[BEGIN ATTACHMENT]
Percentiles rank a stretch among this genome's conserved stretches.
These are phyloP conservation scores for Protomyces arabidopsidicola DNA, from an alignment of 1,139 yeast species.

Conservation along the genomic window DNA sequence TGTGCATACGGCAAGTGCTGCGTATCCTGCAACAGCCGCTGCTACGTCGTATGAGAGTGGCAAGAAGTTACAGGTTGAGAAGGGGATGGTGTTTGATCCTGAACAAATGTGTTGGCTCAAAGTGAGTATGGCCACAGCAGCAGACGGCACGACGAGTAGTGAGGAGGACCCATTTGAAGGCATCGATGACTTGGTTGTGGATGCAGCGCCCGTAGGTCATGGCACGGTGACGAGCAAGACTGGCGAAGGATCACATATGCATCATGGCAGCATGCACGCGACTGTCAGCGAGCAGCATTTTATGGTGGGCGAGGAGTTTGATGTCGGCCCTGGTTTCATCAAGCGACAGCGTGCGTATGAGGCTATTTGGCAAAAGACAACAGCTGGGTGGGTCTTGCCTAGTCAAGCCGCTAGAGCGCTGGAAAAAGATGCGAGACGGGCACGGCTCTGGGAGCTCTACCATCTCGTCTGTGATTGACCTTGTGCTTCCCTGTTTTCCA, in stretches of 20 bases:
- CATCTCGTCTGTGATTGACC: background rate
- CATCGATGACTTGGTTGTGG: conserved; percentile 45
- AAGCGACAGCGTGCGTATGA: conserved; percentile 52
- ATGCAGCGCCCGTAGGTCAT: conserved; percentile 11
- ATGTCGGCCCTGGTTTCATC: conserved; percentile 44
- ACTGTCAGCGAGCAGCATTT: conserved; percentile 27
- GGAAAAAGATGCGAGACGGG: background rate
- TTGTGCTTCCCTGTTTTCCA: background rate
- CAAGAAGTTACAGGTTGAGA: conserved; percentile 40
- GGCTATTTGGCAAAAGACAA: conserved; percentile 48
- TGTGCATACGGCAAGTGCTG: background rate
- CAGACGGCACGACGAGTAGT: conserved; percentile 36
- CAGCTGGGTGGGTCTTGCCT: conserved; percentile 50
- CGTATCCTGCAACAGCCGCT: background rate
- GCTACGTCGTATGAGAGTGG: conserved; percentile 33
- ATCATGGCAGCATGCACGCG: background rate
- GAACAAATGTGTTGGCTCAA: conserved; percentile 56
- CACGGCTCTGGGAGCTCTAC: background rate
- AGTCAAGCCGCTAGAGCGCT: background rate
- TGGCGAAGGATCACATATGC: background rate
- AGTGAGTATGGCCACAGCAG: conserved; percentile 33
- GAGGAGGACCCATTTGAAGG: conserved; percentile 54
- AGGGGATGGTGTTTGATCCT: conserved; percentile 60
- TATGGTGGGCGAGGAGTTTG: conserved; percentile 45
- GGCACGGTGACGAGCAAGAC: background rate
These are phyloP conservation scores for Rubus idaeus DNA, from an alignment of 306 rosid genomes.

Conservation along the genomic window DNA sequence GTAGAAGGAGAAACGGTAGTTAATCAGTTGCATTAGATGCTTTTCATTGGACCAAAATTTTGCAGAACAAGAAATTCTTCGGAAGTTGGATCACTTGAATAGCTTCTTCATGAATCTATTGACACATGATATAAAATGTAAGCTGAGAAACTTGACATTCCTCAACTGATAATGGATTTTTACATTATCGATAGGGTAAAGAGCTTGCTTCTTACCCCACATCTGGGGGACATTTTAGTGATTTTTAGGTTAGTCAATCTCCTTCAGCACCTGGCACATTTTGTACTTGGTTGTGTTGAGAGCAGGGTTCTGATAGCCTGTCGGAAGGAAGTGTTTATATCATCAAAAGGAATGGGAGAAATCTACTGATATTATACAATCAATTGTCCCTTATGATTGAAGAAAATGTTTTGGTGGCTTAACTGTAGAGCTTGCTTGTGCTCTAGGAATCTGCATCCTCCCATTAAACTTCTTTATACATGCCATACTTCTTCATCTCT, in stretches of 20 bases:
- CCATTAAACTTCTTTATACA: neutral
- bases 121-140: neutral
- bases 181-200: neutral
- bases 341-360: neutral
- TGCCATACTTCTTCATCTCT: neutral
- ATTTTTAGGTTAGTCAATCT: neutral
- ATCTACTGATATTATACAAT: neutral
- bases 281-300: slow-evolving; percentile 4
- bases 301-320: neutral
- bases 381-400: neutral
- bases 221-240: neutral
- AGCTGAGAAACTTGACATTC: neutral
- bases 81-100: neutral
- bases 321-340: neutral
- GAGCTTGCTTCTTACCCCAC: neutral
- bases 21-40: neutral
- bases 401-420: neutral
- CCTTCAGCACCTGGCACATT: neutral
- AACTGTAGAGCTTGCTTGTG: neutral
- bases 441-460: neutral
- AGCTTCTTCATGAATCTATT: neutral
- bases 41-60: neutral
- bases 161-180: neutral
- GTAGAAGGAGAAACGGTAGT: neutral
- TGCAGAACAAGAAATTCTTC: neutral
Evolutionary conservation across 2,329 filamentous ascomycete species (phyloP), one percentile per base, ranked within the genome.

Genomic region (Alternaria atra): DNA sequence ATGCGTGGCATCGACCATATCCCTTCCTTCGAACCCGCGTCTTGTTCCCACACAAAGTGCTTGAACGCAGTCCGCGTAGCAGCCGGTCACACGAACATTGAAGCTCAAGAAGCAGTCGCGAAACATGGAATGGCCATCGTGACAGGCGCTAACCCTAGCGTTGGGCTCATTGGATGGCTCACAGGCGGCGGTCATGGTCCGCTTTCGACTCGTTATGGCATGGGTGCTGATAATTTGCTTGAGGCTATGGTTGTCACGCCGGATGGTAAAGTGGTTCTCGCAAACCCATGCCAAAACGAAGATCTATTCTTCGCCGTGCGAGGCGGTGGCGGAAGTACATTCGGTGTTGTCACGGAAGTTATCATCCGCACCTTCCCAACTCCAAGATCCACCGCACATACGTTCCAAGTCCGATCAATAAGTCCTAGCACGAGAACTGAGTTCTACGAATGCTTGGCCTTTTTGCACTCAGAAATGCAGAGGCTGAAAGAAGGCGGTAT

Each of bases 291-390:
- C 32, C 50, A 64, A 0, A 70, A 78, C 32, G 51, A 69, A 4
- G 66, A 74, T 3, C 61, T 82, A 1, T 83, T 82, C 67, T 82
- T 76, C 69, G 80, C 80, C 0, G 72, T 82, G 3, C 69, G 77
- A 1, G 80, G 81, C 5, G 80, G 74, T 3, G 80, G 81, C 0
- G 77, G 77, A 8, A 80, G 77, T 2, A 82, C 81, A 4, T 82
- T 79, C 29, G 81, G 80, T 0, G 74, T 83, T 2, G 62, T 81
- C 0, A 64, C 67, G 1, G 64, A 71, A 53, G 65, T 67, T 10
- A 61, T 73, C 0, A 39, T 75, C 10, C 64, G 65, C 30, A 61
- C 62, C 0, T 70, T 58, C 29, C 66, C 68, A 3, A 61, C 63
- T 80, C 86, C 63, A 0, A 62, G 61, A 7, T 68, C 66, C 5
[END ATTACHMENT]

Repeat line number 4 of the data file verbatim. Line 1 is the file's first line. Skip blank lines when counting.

- CATCTCGTCTGTGATTGACC: background rate